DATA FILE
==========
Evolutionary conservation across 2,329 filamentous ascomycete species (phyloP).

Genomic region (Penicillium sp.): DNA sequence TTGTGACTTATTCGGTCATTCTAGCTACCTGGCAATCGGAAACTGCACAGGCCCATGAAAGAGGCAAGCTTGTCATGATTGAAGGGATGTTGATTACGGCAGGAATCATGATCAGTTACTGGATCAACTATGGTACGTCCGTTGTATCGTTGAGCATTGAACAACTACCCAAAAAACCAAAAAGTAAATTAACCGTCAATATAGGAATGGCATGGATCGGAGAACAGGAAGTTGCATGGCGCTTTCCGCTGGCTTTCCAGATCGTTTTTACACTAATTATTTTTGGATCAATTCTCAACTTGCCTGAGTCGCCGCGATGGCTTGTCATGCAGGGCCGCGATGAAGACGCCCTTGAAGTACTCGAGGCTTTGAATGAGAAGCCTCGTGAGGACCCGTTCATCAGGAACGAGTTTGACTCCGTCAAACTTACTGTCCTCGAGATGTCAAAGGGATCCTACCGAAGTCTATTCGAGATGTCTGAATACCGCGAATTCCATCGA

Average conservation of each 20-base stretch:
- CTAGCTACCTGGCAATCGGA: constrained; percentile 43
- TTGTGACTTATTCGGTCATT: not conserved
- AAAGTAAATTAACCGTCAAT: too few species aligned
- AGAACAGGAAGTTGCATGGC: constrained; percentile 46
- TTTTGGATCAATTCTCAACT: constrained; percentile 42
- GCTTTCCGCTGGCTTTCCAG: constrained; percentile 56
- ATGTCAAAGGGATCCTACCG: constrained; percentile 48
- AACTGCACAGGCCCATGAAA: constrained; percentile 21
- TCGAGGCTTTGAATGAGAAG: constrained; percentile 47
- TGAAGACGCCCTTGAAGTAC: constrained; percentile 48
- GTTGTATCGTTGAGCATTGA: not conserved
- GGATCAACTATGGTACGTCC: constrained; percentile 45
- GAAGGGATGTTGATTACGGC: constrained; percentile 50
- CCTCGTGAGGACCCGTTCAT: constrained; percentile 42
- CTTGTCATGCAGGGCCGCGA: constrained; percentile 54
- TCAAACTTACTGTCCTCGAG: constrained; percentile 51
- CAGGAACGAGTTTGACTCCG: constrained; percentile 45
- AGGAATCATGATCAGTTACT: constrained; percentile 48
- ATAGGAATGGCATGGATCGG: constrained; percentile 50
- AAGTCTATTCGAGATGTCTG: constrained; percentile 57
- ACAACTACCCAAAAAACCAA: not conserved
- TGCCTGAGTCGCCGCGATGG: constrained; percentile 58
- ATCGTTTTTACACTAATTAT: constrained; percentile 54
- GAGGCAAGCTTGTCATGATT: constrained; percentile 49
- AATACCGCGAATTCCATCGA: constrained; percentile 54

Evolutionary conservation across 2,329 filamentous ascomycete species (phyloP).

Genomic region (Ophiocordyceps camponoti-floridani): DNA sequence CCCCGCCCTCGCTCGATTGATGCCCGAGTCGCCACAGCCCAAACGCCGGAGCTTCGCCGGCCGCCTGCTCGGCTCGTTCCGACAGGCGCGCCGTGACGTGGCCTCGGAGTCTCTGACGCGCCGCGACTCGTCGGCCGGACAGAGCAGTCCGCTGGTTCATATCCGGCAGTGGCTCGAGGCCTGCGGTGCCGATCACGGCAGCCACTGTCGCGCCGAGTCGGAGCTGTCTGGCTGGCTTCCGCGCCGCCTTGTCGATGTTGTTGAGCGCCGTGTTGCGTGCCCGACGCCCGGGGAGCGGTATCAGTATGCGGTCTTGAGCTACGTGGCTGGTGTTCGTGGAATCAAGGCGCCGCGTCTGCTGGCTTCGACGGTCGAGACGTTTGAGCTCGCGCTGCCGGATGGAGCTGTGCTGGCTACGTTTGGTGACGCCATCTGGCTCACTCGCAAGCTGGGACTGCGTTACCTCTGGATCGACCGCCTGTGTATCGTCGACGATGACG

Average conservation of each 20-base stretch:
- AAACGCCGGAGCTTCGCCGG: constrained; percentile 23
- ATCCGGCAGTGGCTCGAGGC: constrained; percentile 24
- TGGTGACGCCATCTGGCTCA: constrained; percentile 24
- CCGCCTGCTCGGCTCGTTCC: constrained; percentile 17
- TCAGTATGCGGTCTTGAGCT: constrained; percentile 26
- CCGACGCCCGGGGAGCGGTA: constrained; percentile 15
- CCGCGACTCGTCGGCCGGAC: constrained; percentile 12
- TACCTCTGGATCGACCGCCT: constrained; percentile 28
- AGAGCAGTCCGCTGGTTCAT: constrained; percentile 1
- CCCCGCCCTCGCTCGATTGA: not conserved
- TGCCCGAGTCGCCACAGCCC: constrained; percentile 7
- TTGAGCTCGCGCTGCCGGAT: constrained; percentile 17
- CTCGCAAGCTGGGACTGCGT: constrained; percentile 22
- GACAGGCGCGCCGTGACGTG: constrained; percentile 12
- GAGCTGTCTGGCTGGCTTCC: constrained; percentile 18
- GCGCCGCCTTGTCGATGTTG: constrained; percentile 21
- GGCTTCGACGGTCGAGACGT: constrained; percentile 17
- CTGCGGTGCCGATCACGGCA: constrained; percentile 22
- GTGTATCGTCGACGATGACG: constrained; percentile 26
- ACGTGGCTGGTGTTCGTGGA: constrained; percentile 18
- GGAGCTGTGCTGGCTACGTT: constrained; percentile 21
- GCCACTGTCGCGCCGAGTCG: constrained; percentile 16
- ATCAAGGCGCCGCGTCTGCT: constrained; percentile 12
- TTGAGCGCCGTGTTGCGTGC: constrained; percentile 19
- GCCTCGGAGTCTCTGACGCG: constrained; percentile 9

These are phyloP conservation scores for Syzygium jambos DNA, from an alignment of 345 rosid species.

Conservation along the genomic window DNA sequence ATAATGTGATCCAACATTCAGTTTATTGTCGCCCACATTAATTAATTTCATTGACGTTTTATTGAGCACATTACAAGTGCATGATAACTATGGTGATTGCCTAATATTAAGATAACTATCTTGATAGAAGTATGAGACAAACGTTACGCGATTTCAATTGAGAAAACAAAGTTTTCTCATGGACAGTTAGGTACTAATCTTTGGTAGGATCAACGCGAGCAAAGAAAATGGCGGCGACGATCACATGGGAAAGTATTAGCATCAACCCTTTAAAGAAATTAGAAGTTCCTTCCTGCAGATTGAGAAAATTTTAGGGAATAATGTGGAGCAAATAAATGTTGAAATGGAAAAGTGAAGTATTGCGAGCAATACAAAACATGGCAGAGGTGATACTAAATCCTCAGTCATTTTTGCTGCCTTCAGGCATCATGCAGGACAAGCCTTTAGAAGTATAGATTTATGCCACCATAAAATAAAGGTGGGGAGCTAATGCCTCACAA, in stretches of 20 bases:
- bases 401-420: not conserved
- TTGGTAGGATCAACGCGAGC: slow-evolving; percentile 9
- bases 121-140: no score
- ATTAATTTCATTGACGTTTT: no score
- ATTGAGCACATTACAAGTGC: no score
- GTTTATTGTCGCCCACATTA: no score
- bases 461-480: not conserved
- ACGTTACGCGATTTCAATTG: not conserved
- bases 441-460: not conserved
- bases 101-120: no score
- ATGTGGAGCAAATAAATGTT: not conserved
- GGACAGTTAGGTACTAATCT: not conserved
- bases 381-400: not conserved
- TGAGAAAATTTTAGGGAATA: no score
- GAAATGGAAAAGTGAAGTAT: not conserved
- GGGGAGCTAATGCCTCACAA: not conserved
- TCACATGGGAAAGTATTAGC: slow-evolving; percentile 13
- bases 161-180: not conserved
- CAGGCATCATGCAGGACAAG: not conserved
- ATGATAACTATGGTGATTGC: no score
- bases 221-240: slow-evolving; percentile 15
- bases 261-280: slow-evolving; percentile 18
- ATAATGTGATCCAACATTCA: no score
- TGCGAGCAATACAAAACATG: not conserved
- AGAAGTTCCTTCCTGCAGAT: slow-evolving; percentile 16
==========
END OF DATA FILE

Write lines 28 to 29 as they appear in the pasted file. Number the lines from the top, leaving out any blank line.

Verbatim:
- AATACCGCGAATTCCATCGA: constrained; percentile 54

Evolutionary conservation across 2,329 filamentous ascomycete species (phyloP).